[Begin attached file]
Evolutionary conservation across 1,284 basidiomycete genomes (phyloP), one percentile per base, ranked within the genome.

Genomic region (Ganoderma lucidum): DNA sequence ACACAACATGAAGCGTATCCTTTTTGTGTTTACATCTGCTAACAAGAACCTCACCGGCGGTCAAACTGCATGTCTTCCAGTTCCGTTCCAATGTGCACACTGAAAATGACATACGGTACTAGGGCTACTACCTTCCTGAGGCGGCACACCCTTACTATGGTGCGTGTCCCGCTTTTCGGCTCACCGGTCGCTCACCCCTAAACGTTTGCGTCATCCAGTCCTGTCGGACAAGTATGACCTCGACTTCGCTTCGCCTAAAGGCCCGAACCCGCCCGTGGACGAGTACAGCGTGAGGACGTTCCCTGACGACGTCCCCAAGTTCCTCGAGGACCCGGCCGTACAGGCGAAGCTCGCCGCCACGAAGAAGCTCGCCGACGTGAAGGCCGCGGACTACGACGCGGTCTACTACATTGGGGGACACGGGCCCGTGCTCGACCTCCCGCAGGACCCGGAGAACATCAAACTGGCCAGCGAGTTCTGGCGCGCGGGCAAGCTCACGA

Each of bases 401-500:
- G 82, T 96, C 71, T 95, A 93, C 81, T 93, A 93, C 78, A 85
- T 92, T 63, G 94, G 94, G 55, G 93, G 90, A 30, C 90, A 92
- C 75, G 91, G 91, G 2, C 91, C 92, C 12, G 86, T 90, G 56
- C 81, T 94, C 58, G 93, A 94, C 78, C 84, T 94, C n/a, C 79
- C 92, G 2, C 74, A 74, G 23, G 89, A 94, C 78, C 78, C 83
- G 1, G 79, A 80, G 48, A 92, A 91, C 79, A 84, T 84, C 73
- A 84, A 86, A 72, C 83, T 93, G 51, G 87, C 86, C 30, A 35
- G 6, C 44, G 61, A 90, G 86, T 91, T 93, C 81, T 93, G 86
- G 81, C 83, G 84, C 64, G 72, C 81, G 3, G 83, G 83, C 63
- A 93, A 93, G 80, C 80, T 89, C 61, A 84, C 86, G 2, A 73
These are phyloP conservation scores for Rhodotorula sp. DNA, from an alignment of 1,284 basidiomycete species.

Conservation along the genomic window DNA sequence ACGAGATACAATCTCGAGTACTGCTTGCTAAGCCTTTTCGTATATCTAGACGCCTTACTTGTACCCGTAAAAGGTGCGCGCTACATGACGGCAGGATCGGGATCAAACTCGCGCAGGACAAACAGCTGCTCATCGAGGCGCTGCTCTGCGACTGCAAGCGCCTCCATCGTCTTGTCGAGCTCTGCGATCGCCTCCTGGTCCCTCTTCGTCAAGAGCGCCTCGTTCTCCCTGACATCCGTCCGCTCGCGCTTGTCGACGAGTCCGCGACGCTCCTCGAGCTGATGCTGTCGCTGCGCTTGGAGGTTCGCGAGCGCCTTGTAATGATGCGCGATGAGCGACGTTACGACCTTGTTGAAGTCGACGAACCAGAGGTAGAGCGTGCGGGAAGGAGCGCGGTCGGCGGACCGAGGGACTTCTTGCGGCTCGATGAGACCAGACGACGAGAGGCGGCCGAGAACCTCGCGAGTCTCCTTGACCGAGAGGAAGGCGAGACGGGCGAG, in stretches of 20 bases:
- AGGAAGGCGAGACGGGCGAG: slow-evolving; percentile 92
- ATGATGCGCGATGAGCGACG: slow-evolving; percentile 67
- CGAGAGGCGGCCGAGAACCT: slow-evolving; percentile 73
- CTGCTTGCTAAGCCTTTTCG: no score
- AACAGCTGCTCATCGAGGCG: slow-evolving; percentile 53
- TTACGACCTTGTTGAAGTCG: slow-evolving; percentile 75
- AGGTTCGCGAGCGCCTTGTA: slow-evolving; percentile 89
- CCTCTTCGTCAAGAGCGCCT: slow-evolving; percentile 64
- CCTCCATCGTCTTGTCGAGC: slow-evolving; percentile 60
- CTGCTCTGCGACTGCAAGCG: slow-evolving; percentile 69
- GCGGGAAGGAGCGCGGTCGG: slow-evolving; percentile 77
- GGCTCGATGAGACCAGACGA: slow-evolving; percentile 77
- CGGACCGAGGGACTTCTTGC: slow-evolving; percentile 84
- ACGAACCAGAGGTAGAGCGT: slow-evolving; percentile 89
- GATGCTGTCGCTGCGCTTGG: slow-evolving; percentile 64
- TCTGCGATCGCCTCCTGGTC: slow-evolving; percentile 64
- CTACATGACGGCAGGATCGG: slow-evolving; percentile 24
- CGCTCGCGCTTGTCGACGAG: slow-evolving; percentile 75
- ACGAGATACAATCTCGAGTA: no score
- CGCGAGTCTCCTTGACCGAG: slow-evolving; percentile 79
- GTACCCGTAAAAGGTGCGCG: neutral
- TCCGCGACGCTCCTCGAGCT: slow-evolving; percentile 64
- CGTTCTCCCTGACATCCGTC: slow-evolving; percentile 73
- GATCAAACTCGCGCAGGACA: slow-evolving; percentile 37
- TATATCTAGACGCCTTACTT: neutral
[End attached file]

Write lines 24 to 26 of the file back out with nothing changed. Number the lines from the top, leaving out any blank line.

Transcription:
- CCTCCATCGTCTTGTCGAGC: slow-evolving; percentile 60
- CTGCTCTGCGACTGCAAGCG: slow-evolving; percentile 69
- GCGGGAAGGAGCGCGGTCGG: slow-evolving; percentile 77